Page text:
Girls build daycare playhouse at carpentry camp

Girls ages 12 to 15 are nailing down some new skills and paying it forward.

Girls ages 12 to 15 are nailing down some new skills and paying it forward at Thompson Rivers University (TRU) in Kamloops this week. 

Set up at TRU’s School of Trades and Technology facilities, 14 girls in the Carpentry Camp for Girls are using hand and power tools to build a unique playhouse for Cariboo Child Care, the non-profit daycare on campus. They’re learning how to read blue prints, measure and cut, and work as a team.

“Hands-on equals engaged hearts. The Carpentry Camp gives young girls the opportunity to work with their hands while having fun!” said Heather Hamilton, Manager, Industry and Contract Training, School of Trades and Technology, Thompson Rivers University. “This type of exposure engages young minds and plants the idea that they, too, can chose trades as a viable and meaningful career option. Youth make career decisions based on a few major factors: their own experiences and parental and teacher influences. Those of us who work in trades or provide trades training know what great career choices trades offers. Camps like these help us get the message to young girls and parents.”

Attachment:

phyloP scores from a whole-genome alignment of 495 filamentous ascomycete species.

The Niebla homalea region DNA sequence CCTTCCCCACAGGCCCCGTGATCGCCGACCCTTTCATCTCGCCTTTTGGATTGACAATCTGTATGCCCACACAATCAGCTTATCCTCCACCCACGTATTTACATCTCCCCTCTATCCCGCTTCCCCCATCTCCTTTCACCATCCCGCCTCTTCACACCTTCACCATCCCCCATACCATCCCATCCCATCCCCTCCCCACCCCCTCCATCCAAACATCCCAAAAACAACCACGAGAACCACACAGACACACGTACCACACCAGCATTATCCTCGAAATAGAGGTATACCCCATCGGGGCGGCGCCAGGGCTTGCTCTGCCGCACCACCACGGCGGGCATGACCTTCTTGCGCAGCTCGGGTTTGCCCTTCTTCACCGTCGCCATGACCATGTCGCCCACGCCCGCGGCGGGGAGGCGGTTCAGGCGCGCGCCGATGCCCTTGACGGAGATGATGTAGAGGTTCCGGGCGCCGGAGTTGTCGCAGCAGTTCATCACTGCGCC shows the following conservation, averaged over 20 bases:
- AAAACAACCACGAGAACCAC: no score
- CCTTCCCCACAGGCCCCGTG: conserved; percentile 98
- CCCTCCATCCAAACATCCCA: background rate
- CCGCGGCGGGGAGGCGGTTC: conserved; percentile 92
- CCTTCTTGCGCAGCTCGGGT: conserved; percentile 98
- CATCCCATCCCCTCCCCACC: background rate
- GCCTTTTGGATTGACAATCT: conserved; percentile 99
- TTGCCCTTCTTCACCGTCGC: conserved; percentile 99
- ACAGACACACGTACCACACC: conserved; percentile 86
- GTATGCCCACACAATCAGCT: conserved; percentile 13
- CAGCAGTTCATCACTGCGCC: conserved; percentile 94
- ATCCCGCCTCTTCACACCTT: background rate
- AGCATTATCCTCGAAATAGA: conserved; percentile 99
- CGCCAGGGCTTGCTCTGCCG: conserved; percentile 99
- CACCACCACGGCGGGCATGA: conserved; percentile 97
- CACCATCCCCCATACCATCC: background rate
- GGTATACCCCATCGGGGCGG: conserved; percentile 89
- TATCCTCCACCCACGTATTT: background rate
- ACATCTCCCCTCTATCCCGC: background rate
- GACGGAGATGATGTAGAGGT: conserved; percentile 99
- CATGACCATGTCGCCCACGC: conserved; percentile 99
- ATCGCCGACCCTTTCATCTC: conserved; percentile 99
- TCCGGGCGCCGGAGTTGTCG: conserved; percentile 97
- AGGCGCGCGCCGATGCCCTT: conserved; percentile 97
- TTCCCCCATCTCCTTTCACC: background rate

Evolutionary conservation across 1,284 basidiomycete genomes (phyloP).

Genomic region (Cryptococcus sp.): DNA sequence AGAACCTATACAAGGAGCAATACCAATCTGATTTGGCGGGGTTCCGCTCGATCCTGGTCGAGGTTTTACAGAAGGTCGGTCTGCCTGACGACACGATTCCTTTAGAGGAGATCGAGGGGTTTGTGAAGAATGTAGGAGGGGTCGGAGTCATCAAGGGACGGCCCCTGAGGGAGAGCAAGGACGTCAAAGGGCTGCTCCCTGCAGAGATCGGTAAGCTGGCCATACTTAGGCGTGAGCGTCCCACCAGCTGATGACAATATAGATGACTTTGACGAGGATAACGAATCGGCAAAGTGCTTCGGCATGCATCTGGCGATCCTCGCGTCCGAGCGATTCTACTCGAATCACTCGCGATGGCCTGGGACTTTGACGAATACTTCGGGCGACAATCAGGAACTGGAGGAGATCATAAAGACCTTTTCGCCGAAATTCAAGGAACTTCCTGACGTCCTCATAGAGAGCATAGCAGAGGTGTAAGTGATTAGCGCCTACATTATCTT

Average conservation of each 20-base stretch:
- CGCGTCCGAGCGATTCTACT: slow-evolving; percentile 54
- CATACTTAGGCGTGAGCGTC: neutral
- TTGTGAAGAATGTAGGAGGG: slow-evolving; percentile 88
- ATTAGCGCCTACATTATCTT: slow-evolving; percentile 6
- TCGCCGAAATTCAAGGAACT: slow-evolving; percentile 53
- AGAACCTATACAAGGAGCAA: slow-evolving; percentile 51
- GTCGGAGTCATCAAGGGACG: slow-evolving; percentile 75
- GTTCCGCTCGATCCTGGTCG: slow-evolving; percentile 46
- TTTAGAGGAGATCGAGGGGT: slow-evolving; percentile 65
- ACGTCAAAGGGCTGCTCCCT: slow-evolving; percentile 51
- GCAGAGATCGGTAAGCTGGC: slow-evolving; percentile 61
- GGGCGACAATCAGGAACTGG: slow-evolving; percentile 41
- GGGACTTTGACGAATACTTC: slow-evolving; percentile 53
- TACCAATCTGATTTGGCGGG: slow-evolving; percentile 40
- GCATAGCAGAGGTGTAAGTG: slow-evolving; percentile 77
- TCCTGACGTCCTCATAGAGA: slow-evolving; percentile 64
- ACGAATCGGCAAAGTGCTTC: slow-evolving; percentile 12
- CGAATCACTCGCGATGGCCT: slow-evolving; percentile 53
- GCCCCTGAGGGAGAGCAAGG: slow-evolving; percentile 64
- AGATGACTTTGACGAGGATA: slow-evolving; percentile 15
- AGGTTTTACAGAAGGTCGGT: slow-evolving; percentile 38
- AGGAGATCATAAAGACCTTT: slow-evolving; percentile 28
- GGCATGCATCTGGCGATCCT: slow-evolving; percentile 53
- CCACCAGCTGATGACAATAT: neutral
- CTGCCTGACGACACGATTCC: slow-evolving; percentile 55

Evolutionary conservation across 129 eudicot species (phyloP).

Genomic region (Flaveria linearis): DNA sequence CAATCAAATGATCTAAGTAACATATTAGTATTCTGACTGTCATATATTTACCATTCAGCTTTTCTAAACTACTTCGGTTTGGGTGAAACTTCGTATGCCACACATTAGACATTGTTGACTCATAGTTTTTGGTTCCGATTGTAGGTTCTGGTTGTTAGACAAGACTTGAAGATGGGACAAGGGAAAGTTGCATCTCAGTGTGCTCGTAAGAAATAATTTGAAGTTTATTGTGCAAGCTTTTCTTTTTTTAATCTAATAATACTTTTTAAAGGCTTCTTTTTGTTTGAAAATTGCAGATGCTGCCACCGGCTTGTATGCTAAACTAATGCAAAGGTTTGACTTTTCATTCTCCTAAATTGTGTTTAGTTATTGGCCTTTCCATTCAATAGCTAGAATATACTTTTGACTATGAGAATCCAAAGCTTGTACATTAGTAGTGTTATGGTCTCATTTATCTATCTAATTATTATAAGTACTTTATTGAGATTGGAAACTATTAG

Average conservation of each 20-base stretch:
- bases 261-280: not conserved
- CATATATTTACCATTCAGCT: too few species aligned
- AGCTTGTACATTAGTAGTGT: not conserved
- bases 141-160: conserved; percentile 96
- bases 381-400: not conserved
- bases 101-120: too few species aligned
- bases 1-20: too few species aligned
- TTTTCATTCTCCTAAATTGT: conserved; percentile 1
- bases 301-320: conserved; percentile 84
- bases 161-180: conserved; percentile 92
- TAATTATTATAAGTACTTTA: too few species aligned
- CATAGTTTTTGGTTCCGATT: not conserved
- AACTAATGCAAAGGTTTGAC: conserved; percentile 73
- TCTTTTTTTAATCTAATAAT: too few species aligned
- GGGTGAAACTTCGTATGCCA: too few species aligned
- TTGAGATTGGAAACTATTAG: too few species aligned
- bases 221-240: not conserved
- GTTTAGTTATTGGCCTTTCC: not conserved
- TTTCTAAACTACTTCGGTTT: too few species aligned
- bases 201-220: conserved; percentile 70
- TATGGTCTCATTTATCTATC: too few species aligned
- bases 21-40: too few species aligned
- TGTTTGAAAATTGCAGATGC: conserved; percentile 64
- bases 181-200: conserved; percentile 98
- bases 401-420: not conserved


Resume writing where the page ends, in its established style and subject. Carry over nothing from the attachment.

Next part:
The camp is funded by the Government of Canada's Union Training and Innovation Program – Women in Construction Fund, delivered through Industry Training Authority (ITA).

“This camp is a great opportunity for young women to learn and directly apply useful skills in a fun environment,” says Shelley Gray, CEO, ITA. “It’s a hugely enjoyable program for the young women, who we hope will become the skilled trades people of the future.”

In addition to developing new skills, trying a trade, and creating something that younger generations will be able to enjoy, these girls will be able to give an exciting response to the question What did you do last summer?!

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